We are proud to showcase a wide range of products that bring together different colours, materials and creative techniques from all over Africa. Our collections tell stories of the culture and traditions of different African ethnic groups and bear testimony to the creativity of African artisans. The common thread that connects our collections is that no culture is static, timeless and insular, all traditions evolve over time. This is partly attributable to cross-cultural interactions brought on by influences such as urbanization, tourism and international trade.

While some critics warn against the ‘commercialization’ and ‘fashionisation’ of tradition and culture, we recognize the nuances that characterize modern African life: things remain the same, yet could not be more different; we hold on to the old, while embracing the new; and while we do not turn our backs on tradition, we eagerly look around us and into the future.

We can guarantee that we have a lil’ somethin’  that speaks to your inner Afrodiva!

Renowned for their distinctive customs and dress, the Maasai inhabit Kenya and Northern Tanzania in East Africa. They have traditionally been semi-nomadic people, whose lifestyle has revolved around cow-rearing. Recently, some have integrated into the mainstream economy, government and the school system.

Beadwork has long been integral to Maasai culture and Maasai men and women wear beads everyday. Women are responsible for beadwork. The Maasai initially made beadwork from natural materials like wood, stones and  shells; and later from glass beads acquired through trade. Traditional beads denote a person’s gender, age and social status. Special beads are also worn to celebrate events such as weddings and births. For example, a bride wears a flat round collar with a square and long strands of beads in the front. Each age-set of warriors is identified by the pattern of the pendant that its members wear.

The colours used in traditional Maasai beads have special significance: red signifies blood, bravery, and unity. White represents health, peace, and purity. Blue represents energy, and green is the color of grass. Black represents the people and their struggle. Yellow symbolizes the sun, fertility, and growth, and orange represents warmth, generosity, and friendship.

In recent years, Maasai beadwork has evolved beyond the ‘traditional’ colours and designs.  Both the “traditional” and “modern” designs highlight some distinctive and eternal features of Maasai beadwork: the bold colours, the meticulous attention to detail in combining colours and creating patterns; the drive to push the boundaries; and the  creativity to use beads to tell a story.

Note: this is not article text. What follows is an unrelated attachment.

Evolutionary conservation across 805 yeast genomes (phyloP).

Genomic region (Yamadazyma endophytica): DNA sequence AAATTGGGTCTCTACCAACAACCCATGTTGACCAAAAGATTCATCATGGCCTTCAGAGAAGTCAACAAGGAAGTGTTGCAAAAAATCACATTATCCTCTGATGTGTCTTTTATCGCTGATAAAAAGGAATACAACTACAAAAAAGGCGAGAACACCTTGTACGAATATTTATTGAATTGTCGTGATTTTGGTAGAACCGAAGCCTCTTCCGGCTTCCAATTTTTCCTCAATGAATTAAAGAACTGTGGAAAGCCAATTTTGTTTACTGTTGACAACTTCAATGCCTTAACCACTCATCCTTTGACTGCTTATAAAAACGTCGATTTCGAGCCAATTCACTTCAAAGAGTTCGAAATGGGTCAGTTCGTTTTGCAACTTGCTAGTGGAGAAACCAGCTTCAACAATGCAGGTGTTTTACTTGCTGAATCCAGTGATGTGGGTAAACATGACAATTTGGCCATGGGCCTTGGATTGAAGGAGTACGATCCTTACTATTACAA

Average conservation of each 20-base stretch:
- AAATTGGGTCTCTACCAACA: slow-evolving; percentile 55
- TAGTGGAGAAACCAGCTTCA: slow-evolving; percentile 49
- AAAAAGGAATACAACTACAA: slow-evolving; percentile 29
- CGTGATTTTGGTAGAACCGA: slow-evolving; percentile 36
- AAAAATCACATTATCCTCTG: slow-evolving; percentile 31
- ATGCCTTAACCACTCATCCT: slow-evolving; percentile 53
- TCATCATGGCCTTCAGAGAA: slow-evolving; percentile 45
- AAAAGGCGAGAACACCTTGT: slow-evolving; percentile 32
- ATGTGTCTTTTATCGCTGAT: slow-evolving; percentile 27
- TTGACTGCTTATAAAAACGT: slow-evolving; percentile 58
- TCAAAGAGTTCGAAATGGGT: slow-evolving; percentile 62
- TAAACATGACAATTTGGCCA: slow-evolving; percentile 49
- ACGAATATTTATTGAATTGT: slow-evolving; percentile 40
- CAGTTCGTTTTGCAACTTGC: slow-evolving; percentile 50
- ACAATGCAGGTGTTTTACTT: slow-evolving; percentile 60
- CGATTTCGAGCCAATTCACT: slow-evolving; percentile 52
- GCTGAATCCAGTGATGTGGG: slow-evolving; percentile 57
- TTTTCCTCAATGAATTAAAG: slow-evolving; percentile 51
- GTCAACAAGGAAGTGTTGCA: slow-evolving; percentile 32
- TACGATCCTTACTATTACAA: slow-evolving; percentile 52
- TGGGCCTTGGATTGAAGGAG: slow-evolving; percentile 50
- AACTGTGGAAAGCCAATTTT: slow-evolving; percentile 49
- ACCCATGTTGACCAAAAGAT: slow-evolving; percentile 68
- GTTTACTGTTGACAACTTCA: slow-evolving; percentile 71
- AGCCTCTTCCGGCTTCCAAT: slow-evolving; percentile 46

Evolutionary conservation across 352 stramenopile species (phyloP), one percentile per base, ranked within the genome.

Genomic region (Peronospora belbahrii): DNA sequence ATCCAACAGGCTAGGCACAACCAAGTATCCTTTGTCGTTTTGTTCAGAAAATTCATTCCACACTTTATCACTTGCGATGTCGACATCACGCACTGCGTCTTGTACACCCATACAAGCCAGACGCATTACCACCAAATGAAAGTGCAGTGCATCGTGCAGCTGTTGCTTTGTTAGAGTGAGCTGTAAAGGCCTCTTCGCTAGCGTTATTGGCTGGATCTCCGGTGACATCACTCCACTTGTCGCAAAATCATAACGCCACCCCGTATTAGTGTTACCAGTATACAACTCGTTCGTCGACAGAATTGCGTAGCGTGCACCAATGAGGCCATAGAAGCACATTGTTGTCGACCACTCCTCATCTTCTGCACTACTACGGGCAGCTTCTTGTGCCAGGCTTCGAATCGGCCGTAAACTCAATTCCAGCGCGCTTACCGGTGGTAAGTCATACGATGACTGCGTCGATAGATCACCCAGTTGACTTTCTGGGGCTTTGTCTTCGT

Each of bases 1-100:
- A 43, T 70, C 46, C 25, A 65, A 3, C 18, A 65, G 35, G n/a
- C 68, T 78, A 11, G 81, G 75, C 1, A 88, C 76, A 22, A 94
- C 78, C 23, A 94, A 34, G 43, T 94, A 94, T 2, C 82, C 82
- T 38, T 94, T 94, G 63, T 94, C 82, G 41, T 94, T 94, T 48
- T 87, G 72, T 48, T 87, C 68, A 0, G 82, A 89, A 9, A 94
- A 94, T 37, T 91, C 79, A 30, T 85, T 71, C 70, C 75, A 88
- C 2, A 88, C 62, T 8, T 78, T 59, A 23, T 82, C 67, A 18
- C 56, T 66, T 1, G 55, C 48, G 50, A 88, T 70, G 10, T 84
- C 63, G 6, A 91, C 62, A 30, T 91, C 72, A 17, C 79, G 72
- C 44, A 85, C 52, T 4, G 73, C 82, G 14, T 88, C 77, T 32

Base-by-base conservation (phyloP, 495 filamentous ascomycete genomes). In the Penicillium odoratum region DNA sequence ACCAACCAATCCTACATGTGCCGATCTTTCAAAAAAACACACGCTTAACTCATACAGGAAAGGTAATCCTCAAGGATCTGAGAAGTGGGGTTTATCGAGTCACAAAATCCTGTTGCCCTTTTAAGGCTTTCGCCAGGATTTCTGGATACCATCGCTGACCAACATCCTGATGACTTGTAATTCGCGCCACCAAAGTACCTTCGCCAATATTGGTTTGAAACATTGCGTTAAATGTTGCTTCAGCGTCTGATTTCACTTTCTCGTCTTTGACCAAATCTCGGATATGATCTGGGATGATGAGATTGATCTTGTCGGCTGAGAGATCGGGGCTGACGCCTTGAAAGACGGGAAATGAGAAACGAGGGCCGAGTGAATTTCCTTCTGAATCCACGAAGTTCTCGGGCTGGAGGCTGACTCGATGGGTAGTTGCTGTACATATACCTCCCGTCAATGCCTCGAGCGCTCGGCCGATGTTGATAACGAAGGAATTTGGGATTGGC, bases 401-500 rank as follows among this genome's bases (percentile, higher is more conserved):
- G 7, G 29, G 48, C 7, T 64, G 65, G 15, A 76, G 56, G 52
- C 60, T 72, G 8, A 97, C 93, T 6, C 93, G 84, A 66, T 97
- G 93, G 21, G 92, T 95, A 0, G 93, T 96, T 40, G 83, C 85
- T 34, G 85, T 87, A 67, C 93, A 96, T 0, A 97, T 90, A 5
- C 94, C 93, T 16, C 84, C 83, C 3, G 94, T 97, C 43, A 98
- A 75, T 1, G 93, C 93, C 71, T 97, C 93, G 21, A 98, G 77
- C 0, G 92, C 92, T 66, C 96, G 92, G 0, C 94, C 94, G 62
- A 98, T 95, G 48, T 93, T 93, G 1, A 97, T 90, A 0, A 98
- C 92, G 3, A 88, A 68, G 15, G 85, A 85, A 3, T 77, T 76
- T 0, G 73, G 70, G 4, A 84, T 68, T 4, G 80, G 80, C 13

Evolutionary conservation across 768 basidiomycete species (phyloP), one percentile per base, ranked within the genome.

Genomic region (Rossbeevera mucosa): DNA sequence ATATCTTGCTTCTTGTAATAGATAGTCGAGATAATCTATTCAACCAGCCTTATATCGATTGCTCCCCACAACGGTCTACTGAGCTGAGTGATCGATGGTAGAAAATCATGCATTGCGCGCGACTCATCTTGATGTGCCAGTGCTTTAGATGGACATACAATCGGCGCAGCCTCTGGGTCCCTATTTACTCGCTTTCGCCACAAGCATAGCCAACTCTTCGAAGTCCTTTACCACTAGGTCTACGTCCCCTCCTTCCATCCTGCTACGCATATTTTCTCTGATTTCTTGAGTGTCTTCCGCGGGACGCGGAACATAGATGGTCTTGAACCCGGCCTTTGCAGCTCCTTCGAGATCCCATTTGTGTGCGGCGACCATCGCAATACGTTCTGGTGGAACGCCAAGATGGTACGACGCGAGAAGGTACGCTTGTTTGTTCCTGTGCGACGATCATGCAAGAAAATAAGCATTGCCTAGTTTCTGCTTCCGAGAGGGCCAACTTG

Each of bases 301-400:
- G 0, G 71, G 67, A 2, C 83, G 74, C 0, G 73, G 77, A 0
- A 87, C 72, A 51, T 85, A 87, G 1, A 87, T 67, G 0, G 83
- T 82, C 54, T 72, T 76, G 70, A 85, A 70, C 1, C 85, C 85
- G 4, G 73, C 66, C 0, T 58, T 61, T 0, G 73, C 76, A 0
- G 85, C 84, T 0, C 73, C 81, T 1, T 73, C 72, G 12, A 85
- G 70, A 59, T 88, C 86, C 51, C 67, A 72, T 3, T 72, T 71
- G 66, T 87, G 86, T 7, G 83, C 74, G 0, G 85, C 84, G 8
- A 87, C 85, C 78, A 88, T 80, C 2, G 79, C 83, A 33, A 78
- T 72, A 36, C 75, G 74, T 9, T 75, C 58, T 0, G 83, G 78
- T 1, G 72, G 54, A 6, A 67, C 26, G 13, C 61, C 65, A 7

For centuries, women and men across the continent have used pieces of wood to adorn themselves. Wood has continued to be used as an adornment, through ornaments of different shapes and sizes, and through beads. But for decades, wooden beads have been used in very simple single- and multi-strand designs.

Something has changed in the past decade: artisans have used their imagination and creativity to apply age-old weaving techniques to large wooden beads. Artisans in Malawi (including the Yao people), South Africa (the Zulu, Xhosa and Ndebele) and Tanzania (the Maasai) have traditionally woven tiny seed beads together to make intricate patterns. This striking and eclectic collection is pan-African in outlook, with many of the pieces inspired by existing designs from southern, east and even west Africa.

Often what we call a calabash is a bottle-shaped gourd or a round gourd that grows on a vine known as Lagenaria siceraria. The gourds (also called calabash fruits) are edible as vegetables or they may be harvested mature and are dried for other use. These gourds are believed to have originated in southern Africa, but they are also widely used in east, central and west Africa and in other continents.Because these gourds are also called calabashes, they are often confused with Crescentia cujete: the round, hard, hollow fruits of the calabash tree, whose fruits are grown for ornamental and medicinal use in Africa and beyond. 

All over Africa, calabashes are used to collect, carry and store liquids; as food containers and as drinking bowls. They are also used to make instruments, including as rattles, drums and percussion instruments. West African instruments including  the Ṣẹ̀kẹ̀rẹ̀, a Yoruba instrument similar to a maracca, kora (a harp-lute), xalam/ngoni (a lute) and the goje (a traditional fiddle) are also made from calabashes.  Calabashes can also be used to make puppets. In Ethiopia, children from the Erbore enthnic group wear calabash hats to protect them from the sun, while motorcyclists in Nigeria can use them as helmets.